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CINDY DAY: False dawn - true beauty

It's back ... the zodiacal light and thanks to Barry Burgess, we all get to see it! This amazing photo was taken in Guysborough NS - in the Tor Bay Provincial Park at 5:02 am, Sept 14, 2018.
It's back ... the zodiacal light and thanks to Barry Burgess, we all get to see it! This amazing photo was taken in Guysborough NS - in the Tor Bay Provincial Park at 5:02 am, Sept 14, 2018. - Cindy Day

I happen to think there’s always a good reason to look up at the night sky, whether it’s to look for the man in the moon, check out Venus, or get lost in the Milky Way.  Right now, there’s something a little less common up there.

Barry Burgess is a regular contributor and a master at photographing the mysteries of the night sky.  He snapped the photo you see here last weekend. It’s a stunning picture of what some refer to as a “false dawn,” but it’s actually called the zodiacal light.

In the northern hemisphere, this large and faint wedge of light becomes visible in the east, just before sunrise around the time of the fall equinox.  The eerie glow is caused by the sun’s light reflected off dust particles left over from the birth of our solar system, also known as cosmic dust.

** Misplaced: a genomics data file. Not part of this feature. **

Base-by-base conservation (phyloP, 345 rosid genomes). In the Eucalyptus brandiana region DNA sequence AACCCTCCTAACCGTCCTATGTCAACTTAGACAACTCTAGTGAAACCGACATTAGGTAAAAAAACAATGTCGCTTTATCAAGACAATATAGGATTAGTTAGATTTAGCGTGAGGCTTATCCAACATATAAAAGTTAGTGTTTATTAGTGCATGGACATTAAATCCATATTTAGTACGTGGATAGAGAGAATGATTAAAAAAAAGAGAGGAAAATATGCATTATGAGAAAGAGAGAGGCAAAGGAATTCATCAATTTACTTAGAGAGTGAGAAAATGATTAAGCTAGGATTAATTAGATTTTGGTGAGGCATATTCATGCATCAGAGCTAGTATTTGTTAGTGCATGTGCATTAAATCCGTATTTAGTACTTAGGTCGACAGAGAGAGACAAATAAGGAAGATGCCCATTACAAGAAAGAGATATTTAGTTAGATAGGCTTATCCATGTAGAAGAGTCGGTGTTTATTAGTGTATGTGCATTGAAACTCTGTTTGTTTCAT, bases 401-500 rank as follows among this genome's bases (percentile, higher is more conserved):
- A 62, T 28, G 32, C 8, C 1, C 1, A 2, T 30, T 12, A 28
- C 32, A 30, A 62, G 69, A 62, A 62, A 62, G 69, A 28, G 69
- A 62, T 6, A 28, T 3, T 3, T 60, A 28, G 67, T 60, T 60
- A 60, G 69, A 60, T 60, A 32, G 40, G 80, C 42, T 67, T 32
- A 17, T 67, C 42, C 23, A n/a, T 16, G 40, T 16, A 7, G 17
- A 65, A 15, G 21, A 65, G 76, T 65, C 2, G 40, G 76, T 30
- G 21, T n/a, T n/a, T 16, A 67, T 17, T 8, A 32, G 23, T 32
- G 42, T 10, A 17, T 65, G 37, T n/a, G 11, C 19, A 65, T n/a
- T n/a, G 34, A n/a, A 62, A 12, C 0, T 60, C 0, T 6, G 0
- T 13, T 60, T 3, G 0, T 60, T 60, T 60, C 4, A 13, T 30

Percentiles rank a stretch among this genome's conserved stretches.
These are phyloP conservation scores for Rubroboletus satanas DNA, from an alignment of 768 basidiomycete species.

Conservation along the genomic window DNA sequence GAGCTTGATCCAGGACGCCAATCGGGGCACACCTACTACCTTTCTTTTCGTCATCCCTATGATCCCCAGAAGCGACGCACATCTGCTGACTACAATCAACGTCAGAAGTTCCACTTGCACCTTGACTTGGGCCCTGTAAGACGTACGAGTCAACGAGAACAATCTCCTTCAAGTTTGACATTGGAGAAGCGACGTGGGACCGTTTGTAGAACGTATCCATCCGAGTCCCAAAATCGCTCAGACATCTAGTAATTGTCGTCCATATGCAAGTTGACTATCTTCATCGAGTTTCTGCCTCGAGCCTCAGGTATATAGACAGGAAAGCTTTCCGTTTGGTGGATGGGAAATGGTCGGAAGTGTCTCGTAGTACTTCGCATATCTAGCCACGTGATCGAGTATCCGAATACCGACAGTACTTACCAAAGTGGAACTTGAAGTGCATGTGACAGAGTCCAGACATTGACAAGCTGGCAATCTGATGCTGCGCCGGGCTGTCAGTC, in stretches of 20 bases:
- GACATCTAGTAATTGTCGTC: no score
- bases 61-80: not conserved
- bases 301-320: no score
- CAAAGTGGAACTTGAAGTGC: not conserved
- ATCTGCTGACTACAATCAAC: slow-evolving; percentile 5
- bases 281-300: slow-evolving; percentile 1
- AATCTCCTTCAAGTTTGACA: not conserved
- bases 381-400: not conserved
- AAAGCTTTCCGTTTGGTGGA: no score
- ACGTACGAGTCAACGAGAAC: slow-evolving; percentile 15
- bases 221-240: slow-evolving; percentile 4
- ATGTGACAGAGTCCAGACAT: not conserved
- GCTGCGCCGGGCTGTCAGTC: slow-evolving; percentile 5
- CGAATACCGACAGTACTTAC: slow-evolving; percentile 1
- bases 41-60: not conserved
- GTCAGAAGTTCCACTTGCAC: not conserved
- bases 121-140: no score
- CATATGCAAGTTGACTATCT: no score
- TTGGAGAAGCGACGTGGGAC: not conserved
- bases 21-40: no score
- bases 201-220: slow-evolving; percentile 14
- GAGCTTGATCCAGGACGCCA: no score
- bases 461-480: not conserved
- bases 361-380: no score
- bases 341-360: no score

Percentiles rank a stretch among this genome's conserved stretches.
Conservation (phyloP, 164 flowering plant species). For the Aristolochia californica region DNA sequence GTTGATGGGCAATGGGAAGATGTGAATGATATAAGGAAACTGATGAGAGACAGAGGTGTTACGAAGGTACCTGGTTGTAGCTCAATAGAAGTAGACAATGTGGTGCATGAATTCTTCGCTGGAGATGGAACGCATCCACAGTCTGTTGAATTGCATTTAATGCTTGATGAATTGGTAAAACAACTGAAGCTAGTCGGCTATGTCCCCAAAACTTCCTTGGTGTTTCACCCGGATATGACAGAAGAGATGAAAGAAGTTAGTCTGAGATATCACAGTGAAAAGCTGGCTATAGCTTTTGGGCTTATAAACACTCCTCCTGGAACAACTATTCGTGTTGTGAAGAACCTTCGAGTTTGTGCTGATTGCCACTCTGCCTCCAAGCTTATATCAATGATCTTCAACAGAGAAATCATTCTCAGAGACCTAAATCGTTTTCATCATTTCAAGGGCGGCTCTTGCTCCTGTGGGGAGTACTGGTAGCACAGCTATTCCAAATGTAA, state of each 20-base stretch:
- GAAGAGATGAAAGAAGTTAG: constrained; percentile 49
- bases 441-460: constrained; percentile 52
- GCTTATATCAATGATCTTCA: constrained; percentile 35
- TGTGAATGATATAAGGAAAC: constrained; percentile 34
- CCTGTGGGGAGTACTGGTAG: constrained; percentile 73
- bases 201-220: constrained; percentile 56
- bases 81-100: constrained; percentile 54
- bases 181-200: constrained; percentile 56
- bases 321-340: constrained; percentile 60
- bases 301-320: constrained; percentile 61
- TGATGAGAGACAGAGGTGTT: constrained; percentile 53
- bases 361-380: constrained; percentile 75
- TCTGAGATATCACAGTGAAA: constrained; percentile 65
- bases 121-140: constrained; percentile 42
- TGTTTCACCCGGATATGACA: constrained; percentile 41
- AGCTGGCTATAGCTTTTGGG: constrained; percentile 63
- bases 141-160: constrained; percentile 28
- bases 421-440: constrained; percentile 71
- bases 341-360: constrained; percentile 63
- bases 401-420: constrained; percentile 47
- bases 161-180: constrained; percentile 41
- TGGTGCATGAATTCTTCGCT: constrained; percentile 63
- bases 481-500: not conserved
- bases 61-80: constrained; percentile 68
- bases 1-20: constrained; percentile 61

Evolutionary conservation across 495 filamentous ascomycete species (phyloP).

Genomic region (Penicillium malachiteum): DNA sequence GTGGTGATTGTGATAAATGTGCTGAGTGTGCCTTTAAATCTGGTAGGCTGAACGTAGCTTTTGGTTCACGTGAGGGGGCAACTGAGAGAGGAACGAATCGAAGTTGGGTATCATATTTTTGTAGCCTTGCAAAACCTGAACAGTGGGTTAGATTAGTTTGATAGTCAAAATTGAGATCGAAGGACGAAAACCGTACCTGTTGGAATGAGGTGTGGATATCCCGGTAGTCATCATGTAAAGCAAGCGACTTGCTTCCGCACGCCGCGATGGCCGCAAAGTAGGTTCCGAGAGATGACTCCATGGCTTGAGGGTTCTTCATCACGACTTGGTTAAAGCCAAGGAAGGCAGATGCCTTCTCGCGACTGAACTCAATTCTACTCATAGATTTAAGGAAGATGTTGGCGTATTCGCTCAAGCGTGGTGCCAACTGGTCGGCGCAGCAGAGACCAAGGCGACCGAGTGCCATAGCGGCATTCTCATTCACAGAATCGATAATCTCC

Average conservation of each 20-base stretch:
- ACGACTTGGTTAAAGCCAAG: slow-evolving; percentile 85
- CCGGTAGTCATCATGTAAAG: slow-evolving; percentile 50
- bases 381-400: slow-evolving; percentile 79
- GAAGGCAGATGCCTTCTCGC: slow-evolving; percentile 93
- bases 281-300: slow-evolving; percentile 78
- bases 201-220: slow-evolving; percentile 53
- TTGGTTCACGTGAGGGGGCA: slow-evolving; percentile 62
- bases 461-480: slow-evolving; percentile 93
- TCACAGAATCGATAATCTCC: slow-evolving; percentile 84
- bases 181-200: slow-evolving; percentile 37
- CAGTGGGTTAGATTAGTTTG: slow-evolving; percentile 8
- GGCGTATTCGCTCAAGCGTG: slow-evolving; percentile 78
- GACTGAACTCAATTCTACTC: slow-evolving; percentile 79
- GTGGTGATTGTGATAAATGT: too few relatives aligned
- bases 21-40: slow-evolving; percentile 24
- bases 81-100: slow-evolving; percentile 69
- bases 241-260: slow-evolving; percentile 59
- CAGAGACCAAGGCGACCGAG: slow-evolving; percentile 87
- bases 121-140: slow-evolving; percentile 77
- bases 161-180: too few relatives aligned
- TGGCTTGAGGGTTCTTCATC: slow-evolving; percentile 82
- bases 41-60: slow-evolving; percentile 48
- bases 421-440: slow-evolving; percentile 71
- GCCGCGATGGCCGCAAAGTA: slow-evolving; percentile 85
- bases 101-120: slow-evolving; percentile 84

The zodiacal light looks like a tilted cone of light; it’s roughly triangular and has a whitish glow which appears to extend up from the vicinity of the sun.  Not many people spot this false dawn.  Bright lights and air pollution are the biggest enemies of zodiacal lights watchers.  Because these lights are very faint, any light, even from the moon, can hide them.  The best time to observe these lights is two weeks after a full moon… or about now!

So what do you need to check this out?  Not a thing.  Because of its large size and low surface brightness, the zodiacal light can only be seen with the naked eye, and not through any optical instruments like binoculars or telescopes.

This little known and very mysterious glowing light is definitely worth a look!

Chief Meteorologist

Cindy Day

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